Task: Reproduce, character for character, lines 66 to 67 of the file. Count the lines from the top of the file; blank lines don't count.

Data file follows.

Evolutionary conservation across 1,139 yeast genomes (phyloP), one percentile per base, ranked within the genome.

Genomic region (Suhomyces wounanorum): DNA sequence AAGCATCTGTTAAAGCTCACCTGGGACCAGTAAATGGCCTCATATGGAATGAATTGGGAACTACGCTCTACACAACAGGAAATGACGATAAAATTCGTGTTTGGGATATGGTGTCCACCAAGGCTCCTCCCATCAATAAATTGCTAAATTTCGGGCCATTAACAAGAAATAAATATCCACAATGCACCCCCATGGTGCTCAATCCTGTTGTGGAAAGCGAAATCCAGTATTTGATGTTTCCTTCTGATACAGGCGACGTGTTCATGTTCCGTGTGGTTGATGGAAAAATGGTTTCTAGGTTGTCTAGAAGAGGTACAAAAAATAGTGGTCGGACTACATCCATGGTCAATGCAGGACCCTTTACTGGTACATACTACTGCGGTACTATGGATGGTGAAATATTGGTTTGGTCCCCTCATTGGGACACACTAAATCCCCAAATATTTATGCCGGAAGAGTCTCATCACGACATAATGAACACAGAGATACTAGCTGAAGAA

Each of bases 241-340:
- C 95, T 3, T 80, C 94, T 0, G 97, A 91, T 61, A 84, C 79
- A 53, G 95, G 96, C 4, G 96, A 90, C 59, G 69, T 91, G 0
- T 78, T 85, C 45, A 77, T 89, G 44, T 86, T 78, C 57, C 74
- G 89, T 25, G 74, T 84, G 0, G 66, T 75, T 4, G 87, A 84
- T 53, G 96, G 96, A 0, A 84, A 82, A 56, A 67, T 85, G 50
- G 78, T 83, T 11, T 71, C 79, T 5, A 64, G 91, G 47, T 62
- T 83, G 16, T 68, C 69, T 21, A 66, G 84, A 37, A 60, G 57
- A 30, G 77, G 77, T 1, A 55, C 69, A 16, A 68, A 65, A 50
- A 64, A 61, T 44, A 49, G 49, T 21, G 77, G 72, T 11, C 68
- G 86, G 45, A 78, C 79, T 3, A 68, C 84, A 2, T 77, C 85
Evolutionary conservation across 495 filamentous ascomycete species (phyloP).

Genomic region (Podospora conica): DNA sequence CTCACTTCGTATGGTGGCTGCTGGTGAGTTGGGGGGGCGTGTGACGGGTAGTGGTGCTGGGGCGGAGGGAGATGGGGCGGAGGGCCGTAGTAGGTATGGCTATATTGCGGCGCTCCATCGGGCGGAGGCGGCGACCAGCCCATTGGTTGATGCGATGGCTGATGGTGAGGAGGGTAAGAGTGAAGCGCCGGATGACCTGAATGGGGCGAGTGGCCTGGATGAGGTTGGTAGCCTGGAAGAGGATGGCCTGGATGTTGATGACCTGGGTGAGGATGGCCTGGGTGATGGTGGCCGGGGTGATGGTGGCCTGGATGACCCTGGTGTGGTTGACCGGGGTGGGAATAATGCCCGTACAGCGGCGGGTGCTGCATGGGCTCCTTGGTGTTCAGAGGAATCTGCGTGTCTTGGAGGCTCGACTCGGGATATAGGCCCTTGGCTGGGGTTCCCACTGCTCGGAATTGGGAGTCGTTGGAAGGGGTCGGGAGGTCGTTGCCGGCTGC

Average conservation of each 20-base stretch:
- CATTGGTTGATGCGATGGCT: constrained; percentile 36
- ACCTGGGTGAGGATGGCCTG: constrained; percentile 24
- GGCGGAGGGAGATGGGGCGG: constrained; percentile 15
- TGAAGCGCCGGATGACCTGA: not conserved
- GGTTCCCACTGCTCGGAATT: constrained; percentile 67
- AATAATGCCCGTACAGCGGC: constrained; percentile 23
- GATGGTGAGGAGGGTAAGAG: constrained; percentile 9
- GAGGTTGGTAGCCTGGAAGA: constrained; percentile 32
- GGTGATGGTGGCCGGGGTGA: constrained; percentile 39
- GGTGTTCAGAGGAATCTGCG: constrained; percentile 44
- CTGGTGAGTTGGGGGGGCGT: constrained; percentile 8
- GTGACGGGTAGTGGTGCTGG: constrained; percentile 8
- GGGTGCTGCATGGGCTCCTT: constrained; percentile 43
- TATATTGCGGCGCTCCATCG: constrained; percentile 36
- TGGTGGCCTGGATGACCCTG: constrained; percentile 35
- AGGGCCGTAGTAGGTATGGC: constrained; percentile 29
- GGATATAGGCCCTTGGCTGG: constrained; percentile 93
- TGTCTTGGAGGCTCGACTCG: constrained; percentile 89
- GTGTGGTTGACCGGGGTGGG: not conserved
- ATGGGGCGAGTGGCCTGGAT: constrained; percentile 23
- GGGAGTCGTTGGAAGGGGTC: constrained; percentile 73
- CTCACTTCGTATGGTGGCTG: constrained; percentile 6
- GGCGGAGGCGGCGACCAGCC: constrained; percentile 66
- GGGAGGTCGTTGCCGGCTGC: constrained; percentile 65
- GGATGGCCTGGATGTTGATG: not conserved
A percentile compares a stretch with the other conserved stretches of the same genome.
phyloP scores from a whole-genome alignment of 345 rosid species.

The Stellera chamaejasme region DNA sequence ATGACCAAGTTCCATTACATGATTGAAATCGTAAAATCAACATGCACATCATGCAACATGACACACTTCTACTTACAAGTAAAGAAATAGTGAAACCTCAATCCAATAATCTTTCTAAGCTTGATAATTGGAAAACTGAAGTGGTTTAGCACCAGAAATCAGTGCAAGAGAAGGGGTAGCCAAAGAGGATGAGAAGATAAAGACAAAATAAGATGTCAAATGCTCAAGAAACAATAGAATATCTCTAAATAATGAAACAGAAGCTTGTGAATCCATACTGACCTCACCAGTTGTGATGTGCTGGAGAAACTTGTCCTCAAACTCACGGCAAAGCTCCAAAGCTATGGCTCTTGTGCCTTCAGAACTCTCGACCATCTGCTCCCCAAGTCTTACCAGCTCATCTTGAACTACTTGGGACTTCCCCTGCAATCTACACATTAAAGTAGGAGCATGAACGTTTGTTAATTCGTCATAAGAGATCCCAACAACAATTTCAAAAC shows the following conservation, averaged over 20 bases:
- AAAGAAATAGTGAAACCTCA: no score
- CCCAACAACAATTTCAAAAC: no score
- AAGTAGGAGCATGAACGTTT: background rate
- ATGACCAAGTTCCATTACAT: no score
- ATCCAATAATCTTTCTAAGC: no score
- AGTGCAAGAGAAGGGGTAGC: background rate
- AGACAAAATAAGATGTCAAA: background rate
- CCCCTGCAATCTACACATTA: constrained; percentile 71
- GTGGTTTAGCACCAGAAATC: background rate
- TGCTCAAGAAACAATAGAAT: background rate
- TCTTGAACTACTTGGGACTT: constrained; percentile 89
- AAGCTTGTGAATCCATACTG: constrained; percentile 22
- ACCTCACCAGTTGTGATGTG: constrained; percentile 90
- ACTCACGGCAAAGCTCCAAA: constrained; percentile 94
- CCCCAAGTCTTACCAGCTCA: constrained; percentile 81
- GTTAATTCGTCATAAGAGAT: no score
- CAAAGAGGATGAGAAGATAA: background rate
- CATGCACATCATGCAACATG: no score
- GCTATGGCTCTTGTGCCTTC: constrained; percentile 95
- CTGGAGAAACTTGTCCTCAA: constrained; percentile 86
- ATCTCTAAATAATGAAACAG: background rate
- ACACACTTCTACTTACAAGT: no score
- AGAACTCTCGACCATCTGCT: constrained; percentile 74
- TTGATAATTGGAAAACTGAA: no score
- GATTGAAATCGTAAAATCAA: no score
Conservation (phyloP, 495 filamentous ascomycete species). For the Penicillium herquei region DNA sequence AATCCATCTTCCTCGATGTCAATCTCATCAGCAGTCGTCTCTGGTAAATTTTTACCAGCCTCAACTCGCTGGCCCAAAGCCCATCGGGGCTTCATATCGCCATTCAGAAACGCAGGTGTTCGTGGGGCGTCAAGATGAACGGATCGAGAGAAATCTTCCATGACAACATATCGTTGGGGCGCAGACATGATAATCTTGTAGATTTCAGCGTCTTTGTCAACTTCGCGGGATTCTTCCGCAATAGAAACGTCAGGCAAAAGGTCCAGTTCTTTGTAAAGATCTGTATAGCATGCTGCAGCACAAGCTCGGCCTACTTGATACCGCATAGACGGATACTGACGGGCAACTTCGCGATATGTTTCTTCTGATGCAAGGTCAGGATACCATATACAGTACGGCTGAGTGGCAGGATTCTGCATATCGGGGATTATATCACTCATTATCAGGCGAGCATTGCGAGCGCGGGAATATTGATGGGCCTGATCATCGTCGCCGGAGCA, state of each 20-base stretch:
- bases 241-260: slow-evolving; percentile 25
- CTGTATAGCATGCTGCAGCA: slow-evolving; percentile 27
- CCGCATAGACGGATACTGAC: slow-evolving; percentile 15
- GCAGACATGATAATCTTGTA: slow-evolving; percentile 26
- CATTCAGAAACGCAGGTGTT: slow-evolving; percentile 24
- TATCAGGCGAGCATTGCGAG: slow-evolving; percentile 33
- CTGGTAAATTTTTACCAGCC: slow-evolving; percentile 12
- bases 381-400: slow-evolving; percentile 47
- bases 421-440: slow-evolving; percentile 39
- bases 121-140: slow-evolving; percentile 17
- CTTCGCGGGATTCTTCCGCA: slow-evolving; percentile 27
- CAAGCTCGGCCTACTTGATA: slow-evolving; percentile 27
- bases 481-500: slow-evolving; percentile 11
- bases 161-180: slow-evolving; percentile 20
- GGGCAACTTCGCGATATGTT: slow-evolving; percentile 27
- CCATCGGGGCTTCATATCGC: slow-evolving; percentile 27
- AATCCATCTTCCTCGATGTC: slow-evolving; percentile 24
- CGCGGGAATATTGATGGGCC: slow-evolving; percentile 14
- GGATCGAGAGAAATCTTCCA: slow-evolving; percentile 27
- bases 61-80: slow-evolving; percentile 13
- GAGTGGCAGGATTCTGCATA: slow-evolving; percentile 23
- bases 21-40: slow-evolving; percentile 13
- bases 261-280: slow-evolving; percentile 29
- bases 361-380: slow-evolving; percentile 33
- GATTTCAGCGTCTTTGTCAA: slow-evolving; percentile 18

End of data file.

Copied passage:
- ACACACTTCTACTTACAAGT: no score
- AGAACTCTCGACCATCTGCT: constrained; percentile 74